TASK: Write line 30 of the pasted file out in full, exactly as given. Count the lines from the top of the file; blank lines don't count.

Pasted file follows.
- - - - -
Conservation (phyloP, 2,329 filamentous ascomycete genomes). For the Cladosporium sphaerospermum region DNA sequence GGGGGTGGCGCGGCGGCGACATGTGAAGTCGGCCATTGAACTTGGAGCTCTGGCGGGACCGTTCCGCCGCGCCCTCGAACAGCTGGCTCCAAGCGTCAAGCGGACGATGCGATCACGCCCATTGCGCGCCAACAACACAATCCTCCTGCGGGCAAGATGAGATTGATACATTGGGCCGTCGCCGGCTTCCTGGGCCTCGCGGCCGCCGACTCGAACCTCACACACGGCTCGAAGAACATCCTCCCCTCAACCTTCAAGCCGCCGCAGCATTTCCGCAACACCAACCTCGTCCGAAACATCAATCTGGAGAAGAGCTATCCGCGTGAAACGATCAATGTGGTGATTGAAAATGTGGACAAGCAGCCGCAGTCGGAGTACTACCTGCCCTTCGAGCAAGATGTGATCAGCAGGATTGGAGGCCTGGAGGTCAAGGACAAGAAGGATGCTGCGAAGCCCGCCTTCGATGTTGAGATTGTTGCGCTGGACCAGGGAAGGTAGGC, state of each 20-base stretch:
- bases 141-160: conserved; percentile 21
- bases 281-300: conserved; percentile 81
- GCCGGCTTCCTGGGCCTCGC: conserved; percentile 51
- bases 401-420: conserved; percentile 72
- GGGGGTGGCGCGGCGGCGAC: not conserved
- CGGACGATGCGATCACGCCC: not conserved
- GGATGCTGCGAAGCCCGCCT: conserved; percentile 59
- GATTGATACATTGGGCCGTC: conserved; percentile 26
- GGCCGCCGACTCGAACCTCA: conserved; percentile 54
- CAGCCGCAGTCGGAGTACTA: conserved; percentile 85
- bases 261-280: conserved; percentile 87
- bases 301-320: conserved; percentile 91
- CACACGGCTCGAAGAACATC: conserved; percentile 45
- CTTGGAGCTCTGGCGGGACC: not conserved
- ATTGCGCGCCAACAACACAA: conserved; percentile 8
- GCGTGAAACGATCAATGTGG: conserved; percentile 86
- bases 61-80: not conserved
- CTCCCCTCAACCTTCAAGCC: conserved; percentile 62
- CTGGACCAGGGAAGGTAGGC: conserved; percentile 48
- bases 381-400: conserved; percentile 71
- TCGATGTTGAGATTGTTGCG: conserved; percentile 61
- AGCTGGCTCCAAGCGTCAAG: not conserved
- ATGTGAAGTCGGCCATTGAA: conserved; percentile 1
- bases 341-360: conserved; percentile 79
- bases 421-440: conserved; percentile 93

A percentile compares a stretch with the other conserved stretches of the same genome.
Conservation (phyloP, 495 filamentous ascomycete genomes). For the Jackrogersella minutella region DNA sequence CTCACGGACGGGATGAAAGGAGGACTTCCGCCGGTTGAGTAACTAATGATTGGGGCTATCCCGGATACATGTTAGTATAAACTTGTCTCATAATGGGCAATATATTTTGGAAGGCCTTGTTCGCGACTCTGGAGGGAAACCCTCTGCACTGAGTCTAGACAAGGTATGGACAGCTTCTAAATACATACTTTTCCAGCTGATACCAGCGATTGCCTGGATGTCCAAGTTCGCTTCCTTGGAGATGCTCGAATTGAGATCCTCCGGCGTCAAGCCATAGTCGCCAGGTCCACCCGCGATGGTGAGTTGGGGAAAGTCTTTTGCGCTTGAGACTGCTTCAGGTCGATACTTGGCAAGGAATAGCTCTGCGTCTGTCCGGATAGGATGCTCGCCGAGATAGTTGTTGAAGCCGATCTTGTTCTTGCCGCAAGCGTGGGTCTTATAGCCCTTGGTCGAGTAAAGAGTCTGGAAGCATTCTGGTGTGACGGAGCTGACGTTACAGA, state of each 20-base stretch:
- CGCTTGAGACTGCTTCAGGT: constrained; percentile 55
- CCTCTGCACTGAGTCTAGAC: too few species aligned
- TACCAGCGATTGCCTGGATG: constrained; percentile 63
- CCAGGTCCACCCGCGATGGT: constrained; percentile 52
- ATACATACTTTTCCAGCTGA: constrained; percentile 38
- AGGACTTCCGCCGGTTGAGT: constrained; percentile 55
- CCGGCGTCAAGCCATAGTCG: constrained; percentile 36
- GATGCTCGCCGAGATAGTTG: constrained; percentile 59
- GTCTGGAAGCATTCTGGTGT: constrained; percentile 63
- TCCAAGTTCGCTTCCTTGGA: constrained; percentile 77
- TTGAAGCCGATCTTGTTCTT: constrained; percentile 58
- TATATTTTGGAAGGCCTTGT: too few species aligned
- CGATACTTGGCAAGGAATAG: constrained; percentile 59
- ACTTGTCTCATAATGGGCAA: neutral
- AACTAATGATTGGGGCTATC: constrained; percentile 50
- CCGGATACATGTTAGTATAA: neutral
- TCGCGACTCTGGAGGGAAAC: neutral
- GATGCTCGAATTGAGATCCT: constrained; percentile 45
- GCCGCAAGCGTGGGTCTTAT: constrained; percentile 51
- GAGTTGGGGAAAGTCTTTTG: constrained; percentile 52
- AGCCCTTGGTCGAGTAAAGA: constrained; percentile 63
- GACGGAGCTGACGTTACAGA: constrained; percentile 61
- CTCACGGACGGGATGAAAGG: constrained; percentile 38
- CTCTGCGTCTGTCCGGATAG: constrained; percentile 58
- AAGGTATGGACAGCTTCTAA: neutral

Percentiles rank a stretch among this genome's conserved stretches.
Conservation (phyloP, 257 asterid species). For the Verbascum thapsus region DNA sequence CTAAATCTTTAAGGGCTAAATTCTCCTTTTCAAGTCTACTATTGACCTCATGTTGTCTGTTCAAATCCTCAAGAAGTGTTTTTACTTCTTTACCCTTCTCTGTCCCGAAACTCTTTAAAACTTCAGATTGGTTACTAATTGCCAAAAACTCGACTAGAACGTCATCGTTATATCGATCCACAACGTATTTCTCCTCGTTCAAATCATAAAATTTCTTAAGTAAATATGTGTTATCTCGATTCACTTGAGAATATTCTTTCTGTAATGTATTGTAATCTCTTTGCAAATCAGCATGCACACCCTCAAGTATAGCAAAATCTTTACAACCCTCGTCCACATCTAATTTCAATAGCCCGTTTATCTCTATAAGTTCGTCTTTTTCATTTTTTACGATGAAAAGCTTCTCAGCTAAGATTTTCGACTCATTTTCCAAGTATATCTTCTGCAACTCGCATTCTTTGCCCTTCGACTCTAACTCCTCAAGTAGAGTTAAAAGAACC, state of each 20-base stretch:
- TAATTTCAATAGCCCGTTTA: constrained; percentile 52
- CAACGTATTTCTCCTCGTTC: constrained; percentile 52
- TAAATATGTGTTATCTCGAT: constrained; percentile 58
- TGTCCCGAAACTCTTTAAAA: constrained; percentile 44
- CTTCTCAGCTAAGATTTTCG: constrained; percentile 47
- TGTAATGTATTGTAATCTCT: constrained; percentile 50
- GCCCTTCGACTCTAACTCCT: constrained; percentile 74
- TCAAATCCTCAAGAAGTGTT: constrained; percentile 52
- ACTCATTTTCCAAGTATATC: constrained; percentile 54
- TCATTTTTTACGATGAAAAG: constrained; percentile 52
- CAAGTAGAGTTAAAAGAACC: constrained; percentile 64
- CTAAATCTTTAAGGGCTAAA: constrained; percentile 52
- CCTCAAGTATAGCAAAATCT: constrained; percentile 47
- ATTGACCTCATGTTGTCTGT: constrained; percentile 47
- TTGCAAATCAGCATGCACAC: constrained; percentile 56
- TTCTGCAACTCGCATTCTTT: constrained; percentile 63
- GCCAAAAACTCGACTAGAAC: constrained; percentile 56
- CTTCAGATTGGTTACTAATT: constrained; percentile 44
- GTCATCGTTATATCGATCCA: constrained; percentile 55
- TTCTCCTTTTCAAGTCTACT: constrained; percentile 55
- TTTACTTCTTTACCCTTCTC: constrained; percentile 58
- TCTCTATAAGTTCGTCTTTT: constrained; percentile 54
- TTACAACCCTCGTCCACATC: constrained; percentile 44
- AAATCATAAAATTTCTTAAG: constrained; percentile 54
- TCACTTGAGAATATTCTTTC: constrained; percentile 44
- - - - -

- CCTCTGCACTGAGTCTAGAC: too few species aligned